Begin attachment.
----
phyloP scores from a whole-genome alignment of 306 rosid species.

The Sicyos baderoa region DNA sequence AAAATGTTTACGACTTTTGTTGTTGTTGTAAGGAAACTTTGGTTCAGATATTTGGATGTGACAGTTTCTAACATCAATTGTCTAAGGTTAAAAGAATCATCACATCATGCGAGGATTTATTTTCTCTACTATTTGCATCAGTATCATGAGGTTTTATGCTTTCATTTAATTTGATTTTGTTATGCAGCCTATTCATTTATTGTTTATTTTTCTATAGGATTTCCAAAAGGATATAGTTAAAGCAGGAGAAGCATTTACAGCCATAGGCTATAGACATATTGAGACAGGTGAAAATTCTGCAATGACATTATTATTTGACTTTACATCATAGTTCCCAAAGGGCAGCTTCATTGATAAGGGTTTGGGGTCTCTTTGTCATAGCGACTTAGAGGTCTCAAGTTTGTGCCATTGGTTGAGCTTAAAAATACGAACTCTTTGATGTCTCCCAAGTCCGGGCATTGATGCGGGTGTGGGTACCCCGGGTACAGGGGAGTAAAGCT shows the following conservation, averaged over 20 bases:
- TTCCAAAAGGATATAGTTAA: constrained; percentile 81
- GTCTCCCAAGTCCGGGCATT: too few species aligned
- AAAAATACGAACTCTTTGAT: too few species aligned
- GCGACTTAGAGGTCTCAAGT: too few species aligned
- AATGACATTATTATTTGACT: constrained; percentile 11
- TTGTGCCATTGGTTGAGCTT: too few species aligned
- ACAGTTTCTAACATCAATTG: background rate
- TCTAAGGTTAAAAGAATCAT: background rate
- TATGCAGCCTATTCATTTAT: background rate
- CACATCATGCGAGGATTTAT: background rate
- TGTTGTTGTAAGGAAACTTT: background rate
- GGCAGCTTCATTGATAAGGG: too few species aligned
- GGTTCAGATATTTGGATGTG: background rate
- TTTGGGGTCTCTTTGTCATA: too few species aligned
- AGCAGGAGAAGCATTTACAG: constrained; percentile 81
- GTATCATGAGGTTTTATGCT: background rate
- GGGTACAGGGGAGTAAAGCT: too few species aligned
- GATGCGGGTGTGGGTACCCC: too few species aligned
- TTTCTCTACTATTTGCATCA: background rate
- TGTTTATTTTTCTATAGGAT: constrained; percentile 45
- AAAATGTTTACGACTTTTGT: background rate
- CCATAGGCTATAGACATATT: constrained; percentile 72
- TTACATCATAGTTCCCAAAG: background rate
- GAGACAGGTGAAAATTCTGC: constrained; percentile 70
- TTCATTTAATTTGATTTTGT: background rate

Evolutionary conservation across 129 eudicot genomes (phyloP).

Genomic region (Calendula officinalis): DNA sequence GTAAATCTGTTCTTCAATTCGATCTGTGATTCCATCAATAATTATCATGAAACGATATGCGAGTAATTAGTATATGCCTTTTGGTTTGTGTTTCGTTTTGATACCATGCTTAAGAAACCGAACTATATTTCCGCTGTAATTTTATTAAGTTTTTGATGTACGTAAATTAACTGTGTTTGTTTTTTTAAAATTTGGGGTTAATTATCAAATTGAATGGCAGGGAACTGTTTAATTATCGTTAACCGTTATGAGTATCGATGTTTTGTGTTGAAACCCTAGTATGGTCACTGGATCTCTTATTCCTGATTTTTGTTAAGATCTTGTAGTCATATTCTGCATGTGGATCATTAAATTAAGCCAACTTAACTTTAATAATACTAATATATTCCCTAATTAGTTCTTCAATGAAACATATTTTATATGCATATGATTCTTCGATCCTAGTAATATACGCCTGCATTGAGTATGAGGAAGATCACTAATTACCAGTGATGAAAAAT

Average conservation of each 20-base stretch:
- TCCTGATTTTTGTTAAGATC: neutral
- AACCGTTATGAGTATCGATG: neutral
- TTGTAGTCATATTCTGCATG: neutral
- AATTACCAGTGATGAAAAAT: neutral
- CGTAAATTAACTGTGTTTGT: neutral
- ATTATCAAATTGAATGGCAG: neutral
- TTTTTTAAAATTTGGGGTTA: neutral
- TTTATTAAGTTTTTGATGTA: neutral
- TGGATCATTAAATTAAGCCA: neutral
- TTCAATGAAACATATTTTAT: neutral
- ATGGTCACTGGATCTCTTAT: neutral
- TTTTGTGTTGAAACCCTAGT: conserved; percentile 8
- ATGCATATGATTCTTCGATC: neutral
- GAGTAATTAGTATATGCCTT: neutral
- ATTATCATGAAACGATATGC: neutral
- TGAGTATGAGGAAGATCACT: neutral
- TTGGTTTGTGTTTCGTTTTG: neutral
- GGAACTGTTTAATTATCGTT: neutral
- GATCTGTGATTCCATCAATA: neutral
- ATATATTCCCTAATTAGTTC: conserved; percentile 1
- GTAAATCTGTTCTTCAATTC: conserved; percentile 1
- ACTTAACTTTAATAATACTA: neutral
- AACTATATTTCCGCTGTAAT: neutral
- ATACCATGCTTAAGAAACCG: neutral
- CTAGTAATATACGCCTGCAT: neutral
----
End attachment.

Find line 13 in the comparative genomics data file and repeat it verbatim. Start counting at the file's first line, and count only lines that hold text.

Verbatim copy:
- TGTTGTTGTAAGGAAACTTT: background rate